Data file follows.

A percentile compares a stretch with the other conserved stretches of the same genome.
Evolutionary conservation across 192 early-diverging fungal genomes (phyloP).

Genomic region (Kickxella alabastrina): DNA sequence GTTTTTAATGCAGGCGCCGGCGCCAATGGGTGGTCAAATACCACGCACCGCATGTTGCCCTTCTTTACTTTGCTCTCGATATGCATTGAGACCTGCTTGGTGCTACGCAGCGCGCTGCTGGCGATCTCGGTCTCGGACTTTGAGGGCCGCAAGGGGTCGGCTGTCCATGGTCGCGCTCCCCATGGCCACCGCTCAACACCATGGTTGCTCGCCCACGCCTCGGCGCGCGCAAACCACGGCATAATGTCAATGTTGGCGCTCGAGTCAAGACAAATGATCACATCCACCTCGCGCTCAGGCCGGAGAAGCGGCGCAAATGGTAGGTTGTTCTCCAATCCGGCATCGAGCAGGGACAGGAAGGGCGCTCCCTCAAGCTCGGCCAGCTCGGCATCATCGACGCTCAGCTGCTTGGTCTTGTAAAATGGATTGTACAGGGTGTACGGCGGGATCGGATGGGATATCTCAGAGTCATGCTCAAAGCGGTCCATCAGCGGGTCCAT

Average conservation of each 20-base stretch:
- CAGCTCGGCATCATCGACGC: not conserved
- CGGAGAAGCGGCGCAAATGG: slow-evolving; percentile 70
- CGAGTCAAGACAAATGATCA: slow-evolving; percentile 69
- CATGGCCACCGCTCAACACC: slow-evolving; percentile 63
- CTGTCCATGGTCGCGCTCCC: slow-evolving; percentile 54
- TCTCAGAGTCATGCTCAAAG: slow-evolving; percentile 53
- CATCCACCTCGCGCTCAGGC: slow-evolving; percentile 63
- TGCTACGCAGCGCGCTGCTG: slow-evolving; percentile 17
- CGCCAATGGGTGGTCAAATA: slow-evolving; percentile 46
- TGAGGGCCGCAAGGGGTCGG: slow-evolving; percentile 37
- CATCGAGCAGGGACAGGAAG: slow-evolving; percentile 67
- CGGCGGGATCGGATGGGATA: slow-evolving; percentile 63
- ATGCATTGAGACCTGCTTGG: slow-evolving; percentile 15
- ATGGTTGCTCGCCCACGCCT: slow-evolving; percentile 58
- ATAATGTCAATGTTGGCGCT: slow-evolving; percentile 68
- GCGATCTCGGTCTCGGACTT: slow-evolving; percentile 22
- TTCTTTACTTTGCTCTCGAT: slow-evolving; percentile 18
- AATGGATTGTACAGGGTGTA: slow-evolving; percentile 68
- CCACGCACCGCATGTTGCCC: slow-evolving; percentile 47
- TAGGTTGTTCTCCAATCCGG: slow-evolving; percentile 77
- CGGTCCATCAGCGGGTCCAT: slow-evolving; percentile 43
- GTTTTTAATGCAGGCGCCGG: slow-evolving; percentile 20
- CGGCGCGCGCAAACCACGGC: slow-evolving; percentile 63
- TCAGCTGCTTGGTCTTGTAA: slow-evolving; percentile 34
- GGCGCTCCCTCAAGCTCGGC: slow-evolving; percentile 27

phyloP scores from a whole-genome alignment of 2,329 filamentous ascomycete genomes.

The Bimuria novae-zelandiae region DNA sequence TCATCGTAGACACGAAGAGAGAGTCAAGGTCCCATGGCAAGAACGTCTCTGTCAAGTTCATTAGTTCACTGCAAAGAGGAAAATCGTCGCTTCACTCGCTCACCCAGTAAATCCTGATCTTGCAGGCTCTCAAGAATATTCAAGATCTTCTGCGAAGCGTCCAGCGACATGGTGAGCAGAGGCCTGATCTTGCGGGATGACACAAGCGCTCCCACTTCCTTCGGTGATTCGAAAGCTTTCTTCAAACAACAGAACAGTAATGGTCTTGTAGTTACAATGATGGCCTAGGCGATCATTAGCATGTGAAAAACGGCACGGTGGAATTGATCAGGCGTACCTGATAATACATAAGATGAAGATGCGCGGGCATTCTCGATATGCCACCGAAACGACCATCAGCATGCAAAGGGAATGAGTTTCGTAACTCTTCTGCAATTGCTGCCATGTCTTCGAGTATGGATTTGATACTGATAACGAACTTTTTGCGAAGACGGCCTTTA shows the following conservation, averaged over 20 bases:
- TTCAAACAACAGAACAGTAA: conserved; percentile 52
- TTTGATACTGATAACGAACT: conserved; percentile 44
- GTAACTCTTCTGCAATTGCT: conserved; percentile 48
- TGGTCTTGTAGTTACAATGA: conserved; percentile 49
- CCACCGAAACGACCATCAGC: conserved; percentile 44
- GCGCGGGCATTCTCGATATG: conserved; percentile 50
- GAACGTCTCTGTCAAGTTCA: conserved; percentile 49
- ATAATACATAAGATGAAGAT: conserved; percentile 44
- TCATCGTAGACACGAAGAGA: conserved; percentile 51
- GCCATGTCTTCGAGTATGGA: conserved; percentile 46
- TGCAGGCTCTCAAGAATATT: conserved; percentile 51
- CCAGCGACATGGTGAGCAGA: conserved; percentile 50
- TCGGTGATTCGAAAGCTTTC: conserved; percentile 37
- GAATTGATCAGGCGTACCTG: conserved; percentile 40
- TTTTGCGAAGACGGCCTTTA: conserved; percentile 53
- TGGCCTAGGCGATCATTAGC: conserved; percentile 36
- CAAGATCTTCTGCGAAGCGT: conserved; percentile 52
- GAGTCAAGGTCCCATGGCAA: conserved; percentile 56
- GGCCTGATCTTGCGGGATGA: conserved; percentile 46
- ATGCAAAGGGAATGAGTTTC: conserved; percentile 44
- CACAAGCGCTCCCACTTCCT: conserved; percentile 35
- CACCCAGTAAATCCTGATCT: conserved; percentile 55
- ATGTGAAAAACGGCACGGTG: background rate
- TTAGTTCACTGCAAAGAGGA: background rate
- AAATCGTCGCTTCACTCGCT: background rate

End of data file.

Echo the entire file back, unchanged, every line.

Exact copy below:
A percentile compares a stretch with the other conserved stretches of the same genome.
Evolutionary conservation across 192 early-diverging fungal genomes (phyloP).

Genomic region (Kickxella alabastrina): DNA sequence GTTTTTAATGCAGGCGCCGGCGCCAATGGGTGGTCAAATACCACGCACCGCATGTTGCCCTTCTTTACTTTGCTCTCGATATGCATTGAGACCTGCTTGGTGCTACGCAGCGCGCTGCTGGCGATCTCGGTCTCGGACTTTGAGGGCCGCAAGGGGTCGGCTGTCCATGGTCGCGCTCCCCATGGCCACCGCTCAACACCATGGTTGCTCGCCCACGCCTCGGCGCGCGCAAACCACGGCATAATGTCAATGTTGGCGCTCGAGTCAAGACAAATGATCACATCCACCTCGCGCTCAGGCCGGAGAAGCGGCGCAAATGGTAGGTTGTTCTCCAATCCGGCATCGAGCAGGGACAGGAAGGGCGCTCCCTCAAGCTCGGCCAGCTCGGCATCATCGACGCTCAGCTGCTTGGTCTTGTAAAATGGATTGTACAGGGTGTACGGCGGGATCGGATGGGATATCTCAGAGTCATGCTCAAAGCGGTCCATCAGCGGGTCCAT

Average conservation of each 20-base stretch:
- CAGCTCGGCATCATCGACGC: not conserved
- CGGAGAAGCGGCGCAAATGG: slow-evolving; percentile 70
- CGAGTCAAGACAAATGATCA: slow-evolving; percentile 69
- CATGGCCACCGCTCAACACC: slow-evolving; percentile 63
- CTGTCCATGGTCGCGCTCCC: slow-evolving; percentile 54
- TCTCAGAGTCATGCTCAAAG: slow-evolving; percentile 53
- CATCCACCTCGCGCTCAGGC: slow-evolving; percentile 63
- TGCTACGCAGCGCGCTGCTG: slow-evolving; percentile 17
- CGCCAATGGGTGGTCAAATA: slow-evolving; percentile 46
- TGAGGGCCGCAAGGGGTCGG: slow-evolving; percentile 37
- CATCGAGCAGGGACAGGAAG: slow-evolving; percentile 67
- CGGCGGGATCGGATGGGATA: slow-evolving; percentile 63
- ATGCATTGAGACCTGCTTGG: slow-evolving; percentile 15
- ATGGTTGCTCGCCCACGCCT: slow-evolving; percentile 58
- ATAATGTCAATGTTGGCGCT: slow-evolving; percentile 68
- GCGATCTCGGTCTCGGACTT: slow-evolving; percentile 22
- TTCTTTACTTTGCTCTCGAT: slow-evolving; percentile 18
- AATGGATTGTACAGGGTGTA: slow-evolving; percentile 68
- CCACGCACCGCATGTTGCCC: slow-evolving; percentile 47
- TAGGTTGTTCTCCAATCCGG: slow-evolving; percentile 77
- CGGTCCATCAGCGGGTCCAT: slow-evolving; percentile 43
- GTTTTTAATGCAGGCGCCGG: slow-evolving; percentile 20
- CGGCGCGCGCAAACCACGGC: slow-evolving; percentile 63
- TCAGCTGCTTGGTCTTGTAA: slow-evolving; percentile 34
- GGCGCTCCCTCAAGCTCGGC: slow-evolving; percentile 27

phyloP scores from a whole-genome alignment of 2,329 filamentous ascomycete genomes.

The Bimuria novae-zelandiae region DNA sequence TCATCGTAGACACGAAGAGAGAGTCAAGGTCCCATGGCAAGAACGTCTCTGTCAAGTTCATTAGTTCACTGCAAAGAGGAAAATCGTCGCTTCACTCGCTCACCCAGTAAATCCTGATCTTGCAGGCTCTCAAGAATATTCAAGATCTTCTGCGAAGCGTCCAGCGACATGGTGAGCAGAGGCCTGATCTTGCGGGATGACACAAGCGCTCCCACTTCCTTCGGTGATTCGAAAGCTTTCTTCAAACAACAGAACAGTAATGGTCTTGTAGTTACAATGATGGCCTAGGCGATCATTAGCATGTGAAAAACGGCACGGTGGAATTGATCAGGCGTACCTGATAATACATAAGATGAAGATGCGCGGGCATTCTCGATATGCCACCGAAACGACCATCAGCATGCAAAGGGAATGAGTTTCGTAACTCTTCTGCAATTGCTGCCATGTCTTCGAGTATGGATTTGATACTGATAACGAACTTTTTGCGAAGACGGCCTTTA shows the following conservation, averaged over 20 bases:
- TTCAAACAACAGAACAGTAA: conserved; percentile 52
- TTTGATACTGATAACGAACT: conserved; percentile 44
- GTAACTCTTCTGCAATTGCT: conserved; percentile 48
- TGGTCTTGTAGTTACAATGA: conserved; percentile 49
- CCACCGAAACGACCATCAGC: conserved; percentile 44
- GCGCGGGCATTCTCGATATG: conserved; percentile 50
- GAACGTCTCTGTCAAGTTCA: conserved; percentile 49
- ATAATACATAAGATGAAGAT: conserved; percentile 44
- TCATCGTAGACACGAAGAGA: conserved; percentile 51
- GCCATGTCTTCGAGTATGGA: conserved; percentile 46
- TGCAGGCTCTCAAGAATATT: conserved; percentile 51
- CCAGCGACATGGTGAGCAGA: conserved; percentile 50
- TCGGTGATTCGAAAGCTTTC: conserved; percentile 37
- GAATTGATCAGGCGTACCTG: conserved; percentile 40
- TTTTGCGAAGACGGCCTTTA: conserved; percentile 53
- TGGCCTAGGCGATCATTAGC: conserved; percentile 36
- CAAGATCTTCTGCGAAGCGT: conserved; percentile 52
- GAGTCAAGGTCCCATGGCAA: conserved; percentile 56
- GGCCTGATCTTGCGGGATGA: conserved; percentile 46
- ATGCAAAGGGAATGAGTTTC: conserved; percentile 44
- CACAAGCGCTCCCACTTCCT: conserved; percentile 35
- CACCCAGTAAATCCTGATCT: conserved; percentile 55
- ATGTGAAAAACGGCACGGTG: background rate
- TTAGTTCACTGCAAAGAGGA: background rate
- AAATCGTCGCTTCACTCGCT: background rate